Litchfield Parade Features Many Smiles and Waves, and an Important Message

May 31, 2019

 

by Len Lathrop

Tractors and antique trucks, many decorated with patriotic flowers and flags, begin rolling by the Aaron Cutler Library round 8:50 a.m. for the Litchfield Memorial Day parade that was stepping off at 10 a.m. from Litchfield Middle School.

Some motorists did not seem happy being behind antique tractors going 17-18 miles an hour, but watching the assembly of motor-powered vehicles foreshadowed a great celebration. The festivities were led by the Litchfield Police Honor Guard in their debut appearance followed by town selectmen and Matt Lepore carrying the new official flag of the town of Litchfield that he designed. In the parade was the entire fleet of fire apparatus, all with a shiny coat of wax and the tires freshly blackened, however, the neatest thing were all the small hands and smiling faces that waved to everyone as they passed. Oh yes, the trucks were noisy, but every cab had family members to make the trip special.

Following the sea of red was a row of green John Deere tractors from Model B to Model 40 with one lone gray Ford. The first float was from Tabernacle Baptist Church with American warriors kneeing to salute the fallen the side of the float quoting John 15:13 “Greater Love hath no man than this that a man lay down his life for his friends.” With a little different emphasis was a rotating float from the McQuesten Farm featuring an antique cultivator.

There were Scouts and members of youth sports teams. Then came antique trucks and classic cars and trucks again with many little hands waving out the open windows, from an ice cream truck to milk route delivery trucks and even a transport from Camp Litchfield. The last group in the parade was the marchers dressed in clothing representative of the different periods of time when there were military conflicts.

When everyone reached the Litchfield old town hall they were treated to a moving program that reminded us why we all were there from the Invocation from Senior Pastor Michael Small of the Tabernacle Baptist Church who read the following poem before his prayer of invocation.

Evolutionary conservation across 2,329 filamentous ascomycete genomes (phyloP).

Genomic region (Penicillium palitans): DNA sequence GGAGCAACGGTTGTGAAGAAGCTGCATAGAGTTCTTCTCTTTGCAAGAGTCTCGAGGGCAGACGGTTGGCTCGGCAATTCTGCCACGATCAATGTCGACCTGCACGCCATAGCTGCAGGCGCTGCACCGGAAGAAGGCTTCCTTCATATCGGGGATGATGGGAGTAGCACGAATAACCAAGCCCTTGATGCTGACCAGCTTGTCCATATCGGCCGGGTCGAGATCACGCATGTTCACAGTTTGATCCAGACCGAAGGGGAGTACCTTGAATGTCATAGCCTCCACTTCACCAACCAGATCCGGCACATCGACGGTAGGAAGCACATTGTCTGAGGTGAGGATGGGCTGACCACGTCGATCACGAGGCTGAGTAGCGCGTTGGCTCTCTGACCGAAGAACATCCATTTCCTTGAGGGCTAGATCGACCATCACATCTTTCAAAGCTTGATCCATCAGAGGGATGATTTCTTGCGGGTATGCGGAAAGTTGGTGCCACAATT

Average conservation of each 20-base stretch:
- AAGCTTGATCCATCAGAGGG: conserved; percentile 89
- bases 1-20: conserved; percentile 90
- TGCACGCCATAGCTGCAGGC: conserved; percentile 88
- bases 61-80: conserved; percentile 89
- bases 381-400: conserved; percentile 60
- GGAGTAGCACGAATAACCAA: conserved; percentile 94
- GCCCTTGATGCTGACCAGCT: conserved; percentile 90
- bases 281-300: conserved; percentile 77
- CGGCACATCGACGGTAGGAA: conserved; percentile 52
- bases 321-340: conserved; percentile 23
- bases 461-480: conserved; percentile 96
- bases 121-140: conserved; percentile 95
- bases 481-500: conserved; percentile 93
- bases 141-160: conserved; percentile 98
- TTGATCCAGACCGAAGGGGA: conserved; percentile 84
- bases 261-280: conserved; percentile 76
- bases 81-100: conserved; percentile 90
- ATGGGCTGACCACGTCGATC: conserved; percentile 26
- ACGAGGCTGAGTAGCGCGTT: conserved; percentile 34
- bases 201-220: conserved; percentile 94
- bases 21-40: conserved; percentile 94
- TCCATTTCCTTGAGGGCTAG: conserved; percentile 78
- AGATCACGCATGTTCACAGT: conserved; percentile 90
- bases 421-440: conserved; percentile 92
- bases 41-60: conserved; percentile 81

Freedom’s Never Free

 

Standing on a hillside where the river meets the sea

White crosses without number line the fields of peace

And each one a silent witness staring back at me

Every cross a story of another place in time

Where young men thought it worthy to give their life for mine

And for the sake of honor left their dreams behind

And for the price they paid I am forever in their debt

Their memory will not die because I will not forget

 

It was on another hillside just outside the city gates

The battle lines were drawn as soldiers took their place

The Father watched in silence as a cross was raised

With freedom drawing closer He took His final breath

He drank our cup of guilt and took the sting from death

Heaven’s Finest Soldier clothed in human flesh

And for the price He paid I am forever in His debt

The cross will never die because I will not forget

 

For God so loved the world, that he gave his only begotten Son,

that whosoever believeth in him should not perish,

but have everlasting life. John 3:16

 

The Scouts change the flags in front of old town hall every year following the proper steps to honor our flag. The Campbell Band and Chorus treated everyone to historic hymns. The Parent family shared a World War I letter read by Christine Parent, and written in 1919 by Private Clifford Saunders sent home with a message about battle and who he was standing by and fighting alongside.

 

Hilgert, Germany

March 23, 1919

 

Dear Florence,

 

Yours received today and was glad as usual to hear from you. You say that you folks worried a great deal about the boys over here after the Armistice was signed until they were heard from. I hope that the people don’t quit worrying yet, as our worries just started with the signing of peace. I don’t think many boys worried much while on the Front, but the question “When are we going home?” covers about nine tenths of our conversation. I volunteered for the duration of the war, but didn’t sign up to spend a life time in the Army.

After I wander back to the U.S. I think the “Wanderlust” will have but a small hold on me.

After a person has put in as much time as I have, Camping out and sleeping in the open in mud, rain, and snow, eating bum grub, standing up with your back to the wind, why visions of an easy chair and a hot stove sure outshine any thoughts of what may be a little farther on.

I am on the east of the Rhine about twelve or fifteen miles from Coblenz. There are American soldiers in every town east of the Rhine for a distance of thirty kilometers.

I will send you photos as soon as I have some taken, which will be as soon as we have a little sunshine, this is sure the Champion country for rain.

Please give my best regards to all the folks.

 

Yours Sincerely,

 

Private Clifford Saunders

 

Three wreaths were placed in memory of all who served: Granite Marker — for those who served in all wars, Merrimack River — in memory of those lost at sea; and the Library Plaque — for those who served in World War I and World War II.

Flags were placed at the Church Cemetery by Carolyn Lambert and Girl Scout Troop 12391, and the program closed with “Taps” sung by Campbell High School students Billy Randolph and Joshua York.